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How to find unpaid medical bills

how to find unpaid medical bills

Medical bills are charged for any medical services you receive—with or without medical insurance. And if you have medical debt, you are likely not alone; 23 million people (nearly 1 in 10 adults) owe significant medical debt.1 11 million owe more than $2,000, and 3 million people owe more than $10,000.2

After leaving the hospital, you may be aware that you have something to pay, but the actual bill may not arrive until a week or even months later. 

When that happens, it can be very easy to lose or forget about unpaid medical bills. But what can you do if it’s been a long time, and you cannot remember who you owe the money to or how much? Unpaid medical debt does not just go away, and it is important to pay the funds you owe! Here are some ways to find unpaid medical bills. 

Check Your Credit Reports for Medical Debt

Medical bills by themselves will not show up on your credit reports from each consumer reporting agency, which means they generally impact your credit score or credit scores. However, if the hospital, clinic, etc., decide to send those bills to a debt collector/debt collection agency, it will be a part of your credit history and, therefore, credit reports. And so, if you want to make sure you don’t have lingering unpaid medical debt, checking your credit reports from all three credit bureaus will help. 

You can get a free annual credit report from each one of the credit bureaus online. Equifax, Experian, and Transunion are the major credit bureaus that offer consumer credit reports for Americans. If you are unsure how to read your credit reports from the credit bureaus, learn how to do so before ordering them.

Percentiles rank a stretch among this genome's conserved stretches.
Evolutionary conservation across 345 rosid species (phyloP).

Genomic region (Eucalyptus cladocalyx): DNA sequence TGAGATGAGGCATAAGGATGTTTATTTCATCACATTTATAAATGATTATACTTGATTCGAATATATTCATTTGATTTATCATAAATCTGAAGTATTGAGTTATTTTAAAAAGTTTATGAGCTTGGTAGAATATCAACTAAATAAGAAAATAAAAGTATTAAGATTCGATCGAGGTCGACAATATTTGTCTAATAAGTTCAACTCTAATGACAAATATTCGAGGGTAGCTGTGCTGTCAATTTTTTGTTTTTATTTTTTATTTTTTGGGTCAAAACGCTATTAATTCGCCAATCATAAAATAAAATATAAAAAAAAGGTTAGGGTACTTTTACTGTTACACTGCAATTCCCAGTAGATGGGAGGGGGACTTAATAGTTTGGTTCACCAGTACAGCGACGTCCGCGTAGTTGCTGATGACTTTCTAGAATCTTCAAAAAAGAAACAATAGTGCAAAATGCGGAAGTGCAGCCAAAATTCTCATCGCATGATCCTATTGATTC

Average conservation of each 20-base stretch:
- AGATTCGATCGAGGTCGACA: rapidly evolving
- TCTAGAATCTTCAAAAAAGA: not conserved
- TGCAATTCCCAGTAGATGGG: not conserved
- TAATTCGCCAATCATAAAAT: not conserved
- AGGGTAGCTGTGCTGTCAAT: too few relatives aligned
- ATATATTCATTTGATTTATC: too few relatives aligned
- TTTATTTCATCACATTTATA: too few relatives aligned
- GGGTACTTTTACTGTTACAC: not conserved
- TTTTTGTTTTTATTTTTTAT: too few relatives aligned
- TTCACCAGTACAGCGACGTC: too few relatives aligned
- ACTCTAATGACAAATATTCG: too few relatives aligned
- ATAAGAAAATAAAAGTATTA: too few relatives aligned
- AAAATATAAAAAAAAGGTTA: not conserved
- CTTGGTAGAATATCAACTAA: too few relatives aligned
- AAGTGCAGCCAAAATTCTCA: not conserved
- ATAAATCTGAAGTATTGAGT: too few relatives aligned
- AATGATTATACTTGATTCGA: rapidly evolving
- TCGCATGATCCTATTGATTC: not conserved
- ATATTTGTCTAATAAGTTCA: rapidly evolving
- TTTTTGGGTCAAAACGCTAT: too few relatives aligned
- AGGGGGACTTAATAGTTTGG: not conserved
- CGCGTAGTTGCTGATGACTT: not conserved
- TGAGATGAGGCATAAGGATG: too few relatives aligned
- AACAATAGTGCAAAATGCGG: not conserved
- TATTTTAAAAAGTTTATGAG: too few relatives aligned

Once you know how much you owe, paying the collections account off as soon as possible is best. Having an account in collections will really hurt your credit scores and can stay on your credit reports for a few years.

How Do I Identify Medical Debt on My Credit Report/Credit Reports?

When you review your credit report, look for entries from collection agencies. These entries often mention the original creditor (like a hospital or clinic) and the amount owed. They might be located around the middle or end of your report. Be sure to check all three credit reports from the credit bureaus.

First, contact the credit bureau that issued the report and file a dispute. Next, reach out to the medical provider or collections agency to resolve the discrepancy.

If I Pay off a Medical Debt That Went to Collections, Will My Credit Score Instantly Improve?

Paying off a collections account can improve your credit score, but it won’t remove the account from your credit report. The mark will remain on your report for up to seven years but will be marked as “paid,” which is viewed more favorably than an unpaid account.

Check All Your Mail for Medical Debt